Lab Canada

Grand-scale smallpox research grid delivers results

Markham, ON October 27, 2003 IBM, along with the University of Western Ontario’s Robarts Research Institute and several other technology and research organizations have completed the important first step in finding a treatment for smallpox. They dramatically reduced the number of molecules that can been considered lead candidates for further drug research.

The initiative, launched in February this year, was powered through a massive computing “grid” that enabled millions of computer owners worldwide to contribute idle computing time on their PCs to help identify the best drug candidates to treat smallpox post infection.

The equivalent of more than 39,000 years of computing time was contributed to the research effort in less than six months. People from more than 190 countries participated in the grid at, the world’s largest public computing grid resource.

“We know that ordinary people and corporations from virtually every country came together to assist the scientific team in this research,” says Sal Causi, business unit executive life sciences division, IBM Canada. “This project, because of its sheer scale and power, has attracted the attention of both scientific and political leaders who are interested in understanding how the combination of private technology and public participation can enable similar life-saving research.”

The project screened 35 million potential drug molecules against eight models of the smallpox protein to determine if any of the drug-like molecules would bind to the smallpox protein and render it inactive.

“What we’ve managed to do is narrow that huge number to a few thousand potential molecules that can be considered lead candidates for the next phase of research,” says Dr McFadden, co-director of the BioTherapeutics Research Group at Robarts and Canada Research Chair in Molecular Virology at The University of Western Ontario. “The next step will be to test these potential drugs in the lab for the ability to inhibit the viral enzyme, called topoisomerase, which was the target of the screen. Once this screen is complete, the short list of drug candidates that remains then needs to be tested in animals for the ability to inhibit the virus.”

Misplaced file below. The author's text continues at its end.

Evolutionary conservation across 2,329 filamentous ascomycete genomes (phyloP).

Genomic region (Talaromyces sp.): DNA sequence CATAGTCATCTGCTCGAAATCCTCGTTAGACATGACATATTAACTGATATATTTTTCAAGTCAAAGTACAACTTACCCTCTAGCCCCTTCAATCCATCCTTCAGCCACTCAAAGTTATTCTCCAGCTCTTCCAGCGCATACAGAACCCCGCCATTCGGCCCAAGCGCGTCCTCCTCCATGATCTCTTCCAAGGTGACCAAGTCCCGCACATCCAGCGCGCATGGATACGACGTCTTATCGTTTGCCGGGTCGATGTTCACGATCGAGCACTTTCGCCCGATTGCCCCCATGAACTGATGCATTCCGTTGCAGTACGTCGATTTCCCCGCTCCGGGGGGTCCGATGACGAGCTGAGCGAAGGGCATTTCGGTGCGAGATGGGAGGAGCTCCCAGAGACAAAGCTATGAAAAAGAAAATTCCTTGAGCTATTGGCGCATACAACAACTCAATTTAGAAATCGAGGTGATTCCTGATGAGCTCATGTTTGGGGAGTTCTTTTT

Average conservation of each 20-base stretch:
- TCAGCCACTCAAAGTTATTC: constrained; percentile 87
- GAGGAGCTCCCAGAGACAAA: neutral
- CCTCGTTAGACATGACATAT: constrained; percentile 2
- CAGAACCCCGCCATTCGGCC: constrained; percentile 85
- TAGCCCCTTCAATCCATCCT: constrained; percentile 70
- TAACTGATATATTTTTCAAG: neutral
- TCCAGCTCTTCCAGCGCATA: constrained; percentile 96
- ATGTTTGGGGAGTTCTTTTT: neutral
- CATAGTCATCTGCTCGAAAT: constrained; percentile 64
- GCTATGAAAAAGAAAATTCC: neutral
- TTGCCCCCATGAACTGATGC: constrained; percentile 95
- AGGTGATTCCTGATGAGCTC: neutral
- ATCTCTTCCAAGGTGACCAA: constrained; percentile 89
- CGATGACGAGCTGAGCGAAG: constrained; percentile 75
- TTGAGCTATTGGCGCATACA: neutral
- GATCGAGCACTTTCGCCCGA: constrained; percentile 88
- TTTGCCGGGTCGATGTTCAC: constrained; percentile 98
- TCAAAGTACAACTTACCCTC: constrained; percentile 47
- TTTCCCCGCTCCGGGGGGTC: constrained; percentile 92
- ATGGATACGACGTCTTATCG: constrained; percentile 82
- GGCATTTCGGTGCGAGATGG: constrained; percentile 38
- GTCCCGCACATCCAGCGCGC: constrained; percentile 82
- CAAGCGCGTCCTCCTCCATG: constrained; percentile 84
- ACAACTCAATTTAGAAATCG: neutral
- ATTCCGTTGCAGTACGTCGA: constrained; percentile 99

The results of the Smallpox Research Grid project were delivered to representatives from the United States Department of Defense late last month.

“The Smallpox Research Grid is a dramatic illustration of the power of Grid computing to harness the world’s computing resources to improve the lives of people around the globe,” says Tom Hawk, general manager, grid computing, at IBM. “IBM believes the potential of grid computing to address similar grand scale research projects is unlimited.”

In addition to researchers at the United States Army Medical Research Institute of Infectious Diseases (USAMRIID) who funded the project, technologies and services provided by IBM, Robarts Research Institute, United Devices, Accelrys, Evotec OAI, University of Oxford, Sloan-Kettering Cancer Center and Essex University were necessary in making the project a success.

“We are grateful to the sponsors, researchers, members and technology providers who facilitated this important research,” says Ed Hubbard, United Devices’ CEO. “This is the second time we have utilized the grid computing technology of in order to accelerate important counter-bioterrorism research. All of our members can take great satisfaction that they stepped up and took real action in the war against terror.”